Many blogging software packages automatically nofollow user comments, but those that don't can most likely be manually edited to do this. This advice also goes for other areas of your site that may involve user-generated content, such as guest books, forums, shout-boards, referrer listings, etc. If you're willing to vouch for links added by third parties (for example, if a commenter is trusted on your site), then there's no need to use nofollow on links; however, linking to sites that Google considers spammy can affect the reputation of your own site. The Webmaster Help Center has more tips on avoiding comment spam40, for example by using CAPTCHAs and turning on comment moderation.
Link building is not JUST a numbers game, though. One link from a “trusted authority” site in Google could be all you need to rank high in your niche. Of course, the more “trusted” links you attract, the more Google will trust your site. It is evident you need MULTIPLE trusted links from MULTIPLE trusted websites to get the most from Google in 2019.
QUOTE: “I’ve got a slide here where I show I think 8 different URLs you know every single one of these URLs could return completely different content in practice we as humans whenever we look at ‘www.example.com’ or just regular ‘example.com’ or example.com/index or example.com/home.asp we think of it as the same page and in practice it usually is the same page so technically it doesn’t have to be but almost always web servers will return the same content for like these 8 different versions of the URL so that can cause a lot of problems in search engines if rather than having your backlinks all go to one page instead it’s split between (the versions) and it’s a really big headache….how do people fix this well …. the canonical link element” Matt Cutts, Google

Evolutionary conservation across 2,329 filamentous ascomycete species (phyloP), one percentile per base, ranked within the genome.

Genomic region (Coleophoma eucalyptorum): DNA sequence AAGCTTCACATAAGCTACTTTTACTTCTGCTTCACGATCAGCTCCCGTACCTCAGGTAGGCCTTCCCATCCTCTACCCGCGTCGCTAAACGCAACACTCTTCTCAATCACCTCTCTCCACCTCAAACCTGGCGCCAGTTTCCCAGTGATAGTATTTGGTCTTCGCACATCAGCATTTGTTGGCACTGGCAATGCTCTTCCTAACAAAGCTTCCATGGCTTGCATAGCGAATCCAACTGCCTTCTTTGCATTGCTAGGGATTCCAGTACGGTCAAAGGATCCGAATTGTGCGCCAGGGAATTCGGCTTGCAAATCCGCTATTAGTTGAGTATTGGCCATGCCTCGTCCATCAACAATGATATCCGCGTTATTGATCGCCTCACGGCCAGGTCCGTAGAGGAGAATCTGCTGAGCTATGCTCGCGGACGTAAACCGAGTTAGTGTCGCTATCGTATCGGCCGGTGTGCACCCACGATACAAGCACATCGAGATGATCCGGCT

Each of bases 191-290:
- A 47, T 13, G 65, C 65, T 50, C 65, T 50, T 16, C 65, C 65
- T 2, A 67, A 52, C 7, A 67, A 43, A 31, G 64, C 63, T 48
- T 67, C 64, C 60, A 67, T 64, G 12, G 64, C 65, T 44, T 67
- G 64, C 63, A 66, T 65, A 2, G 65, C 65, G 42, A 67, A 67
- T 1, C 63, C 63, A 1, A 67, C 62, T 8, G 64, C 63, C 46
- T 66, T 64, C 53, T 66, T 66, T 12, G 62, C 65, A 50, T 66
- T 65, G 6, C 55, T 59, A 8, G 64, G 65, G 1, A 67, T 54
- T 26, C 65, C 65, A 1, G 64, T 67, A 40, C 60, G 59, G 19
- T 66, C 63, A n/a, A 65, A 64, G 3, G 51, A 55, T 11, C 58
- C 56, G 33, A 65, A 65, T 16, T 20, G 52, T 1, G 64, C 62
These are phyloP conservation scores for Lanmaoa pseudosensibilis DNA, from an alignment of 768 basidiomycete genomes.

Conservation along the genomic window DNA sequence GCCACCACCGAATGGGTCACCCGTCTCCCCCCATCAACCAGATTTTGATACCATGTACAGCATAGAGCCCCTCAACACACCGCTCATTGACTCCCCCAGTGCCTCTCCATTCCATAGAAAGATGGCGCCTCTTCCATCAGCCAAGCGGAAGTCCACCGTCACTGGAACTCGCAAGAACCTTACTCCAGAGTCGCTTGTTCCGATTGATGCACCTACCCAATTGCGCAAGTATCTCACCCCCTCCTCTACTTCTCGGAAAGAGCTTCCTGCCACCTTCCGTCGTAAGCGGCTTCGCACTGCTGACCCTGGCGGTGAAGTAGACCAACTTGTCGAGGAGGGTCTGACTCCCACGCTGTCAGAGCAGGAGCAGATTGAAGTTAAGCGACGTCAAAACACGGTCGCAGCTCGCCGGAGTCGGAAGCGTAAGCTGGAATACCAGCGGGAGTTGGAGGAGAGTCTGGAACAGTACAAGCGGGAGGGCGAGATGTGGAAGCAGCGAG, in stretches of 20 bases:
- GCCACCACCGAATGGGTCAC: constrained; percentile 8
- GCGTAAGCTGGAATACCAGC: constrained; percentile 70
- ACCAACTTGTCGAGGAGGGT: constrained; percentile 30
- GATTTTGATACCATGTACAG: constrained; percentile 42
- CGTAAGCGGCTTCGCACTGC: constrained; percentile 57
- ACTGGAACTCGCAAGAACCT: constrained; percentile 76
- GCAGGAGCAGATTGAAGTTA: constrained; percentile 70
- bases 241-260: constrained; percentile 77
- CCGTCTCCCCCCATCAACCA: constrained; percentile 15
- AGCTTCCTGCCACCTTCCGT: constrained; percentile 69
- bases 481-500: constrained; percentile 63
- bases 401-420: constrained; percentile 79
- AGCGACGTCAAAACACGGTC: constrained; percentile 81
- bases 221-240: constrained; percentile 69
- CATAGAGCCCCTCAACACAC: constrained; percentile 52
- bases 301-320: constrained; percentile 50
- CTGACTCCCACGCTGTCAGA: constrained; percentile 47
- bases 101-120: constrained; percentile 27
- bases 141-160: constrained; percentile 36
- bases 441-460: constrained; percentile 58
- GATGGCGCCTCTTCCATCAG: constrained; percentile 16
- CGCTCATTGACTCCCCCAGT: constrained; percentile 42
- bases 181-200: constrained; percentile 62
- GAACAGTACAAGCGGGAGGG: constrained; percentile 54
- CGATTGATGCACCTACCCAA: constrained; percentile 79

Black hat SEO attempts to improve rankings in ways that are disapproved of by the search engines, or involve deception. One black hat technique uses hidden text, either as text colored similar to the background, in an invisible div, or positioned off screen. Another method gives a different page depending on whether the page is being requested by a human visitor or a search engine, a technique known as cloaking. Another category sometimes used is grey hat SEO. This is in between black hat and white hat approaches, where the methods employed avoid the site being penalized but do not act in producing the best content for users. Grey hat SEO is entirely focused on improving search engine rankings.